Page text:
Sep 19, 2013, 4:37 PM PDT
If you’ve ever wondered what baseball on psychedelics would be like, sit in section 149 of the Oakland Coliseum.
It’s sort of like Woodstock in the stands. There are musical instruments — ranging from cowbells to drums — flying flags, popcorn and dive-bombing birds, singsong chants, people hand feeding each other, immeasurable enthusiasm, and a special bond that few outsiders can understand.
In truth, the most dangerous substances being ingested out there are Coliseum Hot Dogs and copious amounts of bacon, but the frenetic energy and all-around randomness of everything that goes down out there makes some of the other sections seem like the waiting room at the dentist’s office.
The buzz from the right field bleachers drives the rest of the Oakland Coliseum. The drums and chants are like the heartbeat that pumps vital lifeblood into the rest of the venue. Many baseball stadiums have bleachers with crazy reputations, but there’s nothing like this.
The players in the dugout acknowledge them daily. The players on the opposing teams either go with their flow, or they get ripped endlessly. The folks in the bleachers never forget when an opponent sends a nasty gesture their way, but if you treat them with respect, they can be your biggest ally.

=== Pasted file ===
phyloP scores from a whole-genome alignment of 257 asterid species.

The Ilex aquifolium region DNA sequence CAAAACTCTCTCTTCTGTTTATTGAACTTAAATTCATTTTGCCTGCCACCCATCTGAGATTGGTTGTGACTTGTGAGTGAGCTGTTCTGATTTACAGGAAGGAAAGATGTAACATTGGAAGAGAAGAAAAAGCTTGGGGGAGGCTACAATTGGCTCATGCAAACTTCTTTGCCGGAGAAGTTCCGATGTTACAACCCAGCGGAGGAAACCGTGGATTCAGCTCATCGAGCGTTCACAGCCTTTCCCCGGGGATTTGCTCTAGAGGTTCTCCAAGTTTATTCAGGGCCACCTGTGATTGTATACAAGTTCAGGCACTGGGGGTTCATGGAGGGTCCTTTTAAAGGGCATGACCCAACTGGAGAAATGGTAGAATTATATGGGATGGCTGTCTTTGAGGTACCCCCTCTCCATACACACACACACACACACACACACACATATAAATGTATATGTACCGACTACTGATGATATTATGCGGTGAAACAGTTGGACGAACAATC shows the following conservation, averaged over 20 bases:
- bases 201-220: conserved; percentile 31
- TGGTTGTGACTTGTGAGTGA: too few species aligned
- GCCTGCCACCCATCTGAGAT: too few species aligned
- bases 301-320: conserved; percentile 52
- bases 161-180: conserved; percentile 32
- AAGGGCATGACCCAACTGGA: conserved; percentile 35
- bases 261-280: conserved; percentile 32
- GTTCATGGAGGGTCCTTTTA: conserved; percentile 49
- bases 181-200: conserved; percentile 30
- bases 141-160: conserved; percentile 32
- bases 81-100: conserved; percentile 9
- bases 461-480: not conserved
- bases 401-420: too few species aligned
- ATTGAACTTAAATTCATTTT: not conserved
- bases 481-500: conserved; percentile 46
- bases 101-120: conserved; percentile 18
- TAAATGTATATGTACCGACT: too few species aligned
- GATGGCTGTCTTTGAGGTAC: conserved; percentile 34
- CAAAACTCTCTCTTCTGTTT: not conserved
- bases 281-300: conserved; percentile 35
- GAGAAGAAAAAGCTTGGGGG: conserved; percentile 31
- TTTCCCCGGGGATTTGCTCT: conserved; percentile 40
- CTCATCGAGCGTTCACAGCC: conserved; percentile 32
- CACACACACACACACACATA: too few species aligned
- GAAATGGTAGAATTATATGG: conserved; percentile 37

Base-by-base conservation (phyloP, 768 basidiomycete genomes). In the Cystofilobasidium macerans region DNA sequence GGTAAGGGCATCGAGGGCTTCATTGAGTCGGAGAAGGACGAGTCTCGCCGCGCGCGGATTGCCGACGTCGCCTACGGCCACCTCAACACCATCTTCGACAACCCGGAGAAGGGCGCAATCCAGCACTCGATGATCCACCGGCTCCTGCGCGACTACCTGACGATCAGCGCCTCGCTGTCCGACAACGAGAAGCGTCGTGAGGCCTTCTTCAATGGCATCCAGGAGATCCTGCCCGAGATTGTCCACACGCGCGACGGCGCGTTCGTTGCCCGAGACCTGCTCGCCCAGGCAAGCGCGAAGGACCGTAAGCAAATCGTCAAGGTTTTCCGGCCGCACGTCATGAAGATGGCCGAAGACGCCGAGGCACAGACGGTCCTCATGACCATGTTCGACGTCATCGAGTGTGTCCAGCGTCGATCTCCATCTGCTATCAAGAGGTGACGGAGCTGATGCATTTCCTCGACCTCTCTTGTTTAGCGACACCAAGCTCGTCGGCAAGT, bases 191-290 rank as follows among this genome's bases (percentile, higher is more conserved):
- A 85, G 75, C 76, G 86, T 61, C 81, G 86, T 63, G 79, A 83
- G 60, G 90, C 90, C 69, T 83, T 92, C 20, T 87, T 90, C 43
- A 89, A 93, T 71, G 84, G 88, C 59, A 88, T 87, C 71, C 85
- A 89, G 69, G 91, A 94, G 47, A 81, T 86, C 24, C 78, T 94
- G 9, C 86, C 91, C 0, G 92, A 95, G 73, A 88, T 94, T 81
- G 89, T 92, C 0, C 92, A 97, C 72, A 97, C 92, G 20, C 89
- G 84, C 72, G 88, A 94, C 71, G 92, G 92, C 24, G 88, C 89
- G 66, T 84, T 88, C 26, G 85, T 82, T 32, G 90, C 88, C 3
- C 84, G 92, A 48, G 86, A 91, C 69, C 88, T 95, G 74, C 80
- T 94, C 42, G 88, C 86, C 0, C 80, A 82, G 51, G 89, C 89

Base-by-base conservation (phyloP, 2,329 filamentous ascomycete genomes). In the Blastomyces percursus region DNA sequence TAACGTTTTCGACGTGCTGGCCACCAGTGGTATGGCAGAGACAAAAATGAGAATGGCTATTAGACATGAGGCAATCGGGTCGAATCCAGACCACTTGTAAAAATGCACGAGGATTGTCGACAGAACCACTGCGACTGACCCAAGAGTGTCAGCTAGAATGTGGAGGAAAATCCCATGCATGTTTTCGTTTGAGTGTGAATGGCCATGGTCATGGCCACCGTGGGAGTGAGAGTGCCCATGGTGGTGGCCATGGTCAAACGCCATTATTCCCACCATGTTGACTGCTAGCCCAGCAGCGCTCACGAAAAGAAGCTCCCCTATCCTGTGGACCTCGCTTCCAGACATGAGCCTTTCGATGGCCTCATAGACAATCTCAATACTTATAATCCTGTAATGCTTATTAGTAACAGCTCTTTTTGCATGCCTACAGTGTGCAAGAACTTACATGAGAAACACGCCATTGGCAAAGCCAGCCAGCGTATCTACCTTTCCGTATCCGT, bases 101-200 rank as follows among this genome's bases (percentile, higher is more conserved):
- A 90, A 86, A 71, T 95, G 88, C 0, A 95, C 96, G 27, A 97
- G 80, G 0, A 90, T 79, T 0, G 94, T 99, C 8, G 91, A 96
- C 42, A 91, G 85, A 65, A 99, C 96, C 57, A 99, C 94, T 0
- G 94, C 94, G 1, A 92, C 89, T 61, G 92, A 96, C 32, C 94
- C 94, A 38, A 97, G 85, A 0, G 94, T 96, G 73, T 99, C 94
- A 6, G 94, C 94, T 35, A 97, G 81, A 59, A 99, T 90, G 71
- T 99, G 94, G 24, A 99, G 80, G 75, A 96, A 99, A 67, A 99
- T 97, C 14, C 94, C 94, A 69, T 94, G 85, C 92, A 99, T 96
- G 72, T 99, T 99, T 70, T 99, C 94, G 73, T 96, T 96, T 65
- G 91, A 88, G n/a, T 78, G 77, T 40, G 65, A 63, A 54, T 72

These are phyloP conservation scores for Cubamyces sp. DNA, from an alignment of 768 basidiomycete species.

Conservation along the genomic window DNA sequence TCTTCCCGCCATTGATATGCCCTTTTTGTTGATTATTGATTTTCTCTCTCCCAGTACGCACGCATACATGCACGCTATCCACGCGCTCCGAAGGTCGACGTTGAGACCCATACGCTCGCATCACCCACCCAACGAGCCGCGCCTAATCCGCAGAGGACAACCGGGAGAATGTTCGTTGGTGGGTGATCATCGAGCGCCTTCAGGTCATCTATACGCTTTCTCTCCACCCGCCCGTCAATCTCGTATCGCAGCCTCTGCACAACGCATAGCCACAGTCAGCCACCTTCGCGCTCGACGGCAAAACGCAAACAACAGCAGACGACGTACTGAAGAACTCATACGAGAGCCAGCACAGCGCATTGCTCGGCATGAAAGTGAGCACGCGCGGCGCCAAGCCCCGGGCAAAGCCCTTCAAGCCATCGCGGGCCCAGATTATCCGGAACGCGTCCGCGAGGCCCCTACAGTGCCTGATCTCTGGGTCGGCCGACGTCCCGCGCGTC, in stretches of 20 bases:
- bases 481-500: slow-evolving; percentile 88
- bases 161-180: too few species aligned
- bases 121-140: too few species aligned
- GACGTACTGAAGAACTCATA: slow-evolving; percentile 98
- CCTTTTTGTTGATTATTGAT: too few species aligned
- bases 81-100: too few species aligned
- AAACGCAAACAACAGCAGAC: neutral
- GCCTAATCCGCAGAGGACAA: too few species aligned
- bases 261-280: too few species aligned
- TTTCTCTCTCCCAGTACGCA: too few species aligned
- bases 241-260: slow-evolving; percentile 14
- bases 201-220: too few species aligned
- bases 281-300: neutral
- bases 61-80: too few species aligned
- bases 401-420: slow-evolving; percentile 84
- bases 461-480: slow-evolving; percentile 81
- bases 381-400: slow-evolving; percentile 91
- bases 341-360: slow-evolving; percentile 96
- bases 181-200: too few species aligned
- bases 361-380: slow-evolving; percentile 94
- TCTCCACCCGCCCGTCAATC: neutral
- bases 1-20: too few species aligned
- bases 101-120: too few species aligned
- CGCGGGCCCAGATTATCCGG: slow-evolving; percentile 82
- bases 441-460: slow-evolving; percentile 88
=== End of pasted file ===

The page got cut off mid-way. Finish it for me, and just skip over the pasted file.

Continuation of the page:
Jeff Francoeur learned that lesson when he was a member of the Royals. The right fielder and the folks in section 149 bonded over bacon, and soon “Frenchy” was getting one of the biggest applauses in the stadium. After Francoeur tossed a baseball up to the stands with a $100 bill attached, “Bacon Tuesday” was born. He even stopped by the right field fans’ tailgate this season.
Torii Hunter shipped several boxes of friend chicken to section 149 after getting ribbed about his salary and asked about his chicken preferences. And most recently, Angels outfielder Josh Hamilton ate a Butterfinger bar tossed down to him from — you guessed it — the right field seats. The candy bar incident was a dig at Hamilton during “Josh Hamilton Appreciation Night,” which was an event commemorating his dropped ball that helped the A’s take the American League West from the Rangers.
A’s right fielder Josh Reddick sent them championship belts, his Spider-man costume, and has even become friends off the field with one of the right field mainstays.
During the A’s final Oakland battle with the Texas Rangers, Anson Casanares, one of the most visible fans from section 149, opened up the bleachers to us. It’s one thing to hear the chants, and to see the Balfour Rage from afar, but it ratchets up to a whole new level of awesome from inside the inner circle.
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